In your relationship with the fire service, you will have an opportunity to influence others. This comes with responsibility and will undoubtedly require energy on your part. However, this energy must be applied constructively, advancing on the objective.

And don’t forget that others are watching!

The public, the bosses, your peers, and those who wish to join our ranks. What makes you a professional is not compensation. Rather it is how you go about doing your work. Preparation, competency, proficiency. Seeking to ever-improve those attributes is an excellent way to spend your energy, and it will positively influence others. You will find yourself in a place where you will influence positive change and strengthen your relationship with the fire service.

Too many of our members are taken too soon by known or unknown threats. Whether fire, collapse, heart disease, cancer, or mental illness, for the sake of the fire service and everything it stands for, you cannot shy away. Why do we feel every loss and near-miss on such a deeply personal level? It must be because we can relate to the circumstances, the members, the families, and the coworkers.

It is never a stretch to see yourself in that situation, recall a similar experience, or even be haunted by a memory. In these times, we may feel betrayed in our relationship with the fire service or let down by our chosen path. Yet, the fire service responds with strength when we are vulnerable in this space. Vivid and obvious signs of solidarity embrace and supports us in honoring our fallen and carrying the survivors. We never have to look too far for support, an ear to listen, or a shoulder to lean on.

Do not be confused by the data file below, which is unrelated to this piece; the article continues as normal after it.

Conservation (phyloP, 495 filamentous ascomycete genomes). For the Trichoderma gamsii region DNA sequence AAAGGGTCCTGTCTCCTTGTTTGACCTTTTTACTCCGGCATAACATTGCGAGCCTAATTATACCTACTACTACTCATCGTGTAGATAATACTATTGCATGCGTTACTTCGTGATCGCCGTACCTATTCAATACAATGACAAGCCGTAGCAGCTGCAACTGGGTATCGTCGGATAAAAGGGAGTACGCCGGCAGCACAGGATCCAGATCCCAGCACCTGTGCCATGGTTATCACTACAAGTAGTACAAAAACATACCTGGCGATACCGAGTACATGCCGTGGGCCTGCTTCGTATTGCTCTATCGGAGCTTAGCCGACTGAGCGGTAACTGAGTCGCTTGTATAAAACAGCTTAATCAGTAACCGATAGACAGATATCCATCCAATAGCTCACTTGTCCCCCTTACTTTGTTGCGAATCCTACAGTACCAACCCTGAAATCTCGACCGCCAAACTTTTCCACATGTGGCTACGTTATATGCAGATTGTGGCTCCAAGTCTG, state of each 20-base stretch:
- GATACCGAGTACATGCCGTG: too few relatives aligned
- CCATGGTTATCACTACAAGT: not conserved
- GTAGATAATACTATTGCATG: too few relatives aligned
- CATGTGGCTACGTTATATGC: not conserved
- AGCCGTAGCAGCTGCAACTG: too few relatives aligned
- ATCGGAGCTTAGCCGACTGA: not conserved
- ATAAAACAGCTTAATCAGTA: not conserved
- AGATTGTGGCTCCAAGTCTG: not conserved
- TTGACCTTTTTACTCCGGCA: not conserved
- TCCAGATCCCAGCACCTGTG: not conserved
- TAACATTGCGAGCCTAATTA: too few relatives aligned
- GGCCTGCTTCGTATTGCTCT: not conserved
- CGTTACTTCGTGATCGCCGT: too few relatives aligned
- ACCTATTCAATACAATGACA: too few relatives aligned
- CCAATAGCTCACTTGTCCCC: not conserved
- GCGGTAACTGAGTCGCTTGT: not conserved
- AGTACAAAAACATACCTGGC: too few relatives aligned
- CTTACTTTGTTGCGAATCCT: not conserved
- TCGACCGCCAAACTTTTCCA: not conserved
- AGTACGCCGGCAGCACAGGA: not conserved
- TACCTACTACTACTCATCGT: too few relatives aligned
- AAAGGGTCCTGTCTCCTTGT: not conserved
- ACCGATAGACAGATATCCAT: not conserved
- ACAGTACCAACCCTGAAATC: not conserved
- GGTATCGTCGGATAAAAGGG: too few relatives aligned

The fire service provides an opportunity to learn and practice a trade.

Our investments in this trade will reward and fulfill us and put us in a position to help others. Your relationship with the fire service provides excitement and the chance to experience an adrenaline rush while confronting danger in a meaningful way. The tangible reward is the pride we feel when the time and energy spent learning and practicing results in a successful operation and the best possible outcome in an emergency. That reward is ours for the taking if we’re fully invested in the relationship.

The fire service is not perfect, and neither is any one of us. So accept the fire service with its flaws while unapologetically working to improve it. It will do the same for you. While the fire service is larger than any of us individually, it is, in fact, each of us.

Stay safe.

Robert Beattie is a second-generation North Plainfield, NJ firefighter joining in 1991 as a volunteer "callman" and spending the last 23 years on the career force. He is a New Jersey certified fire officer, fire official, level 2 fire instructor and emergency medical technician. Rob works as an instructor at the Somerset County Emergency Services Training Academy in Hillsborough, NJ and was previously a Fire Inspector with the Howell Township Fire Bureau in Howell Township, Monmouth County, NJ.

A proud member of International Association of Fire Fighters Local 2983 North Plainfield Fire Officers, Robert served 3 terms as 2nd District Vice President to the Professional Firefighters Association of New Jersey where he contributed to several committees and projects advocating for and protecting safe working conditions for all New Jersey firefighters.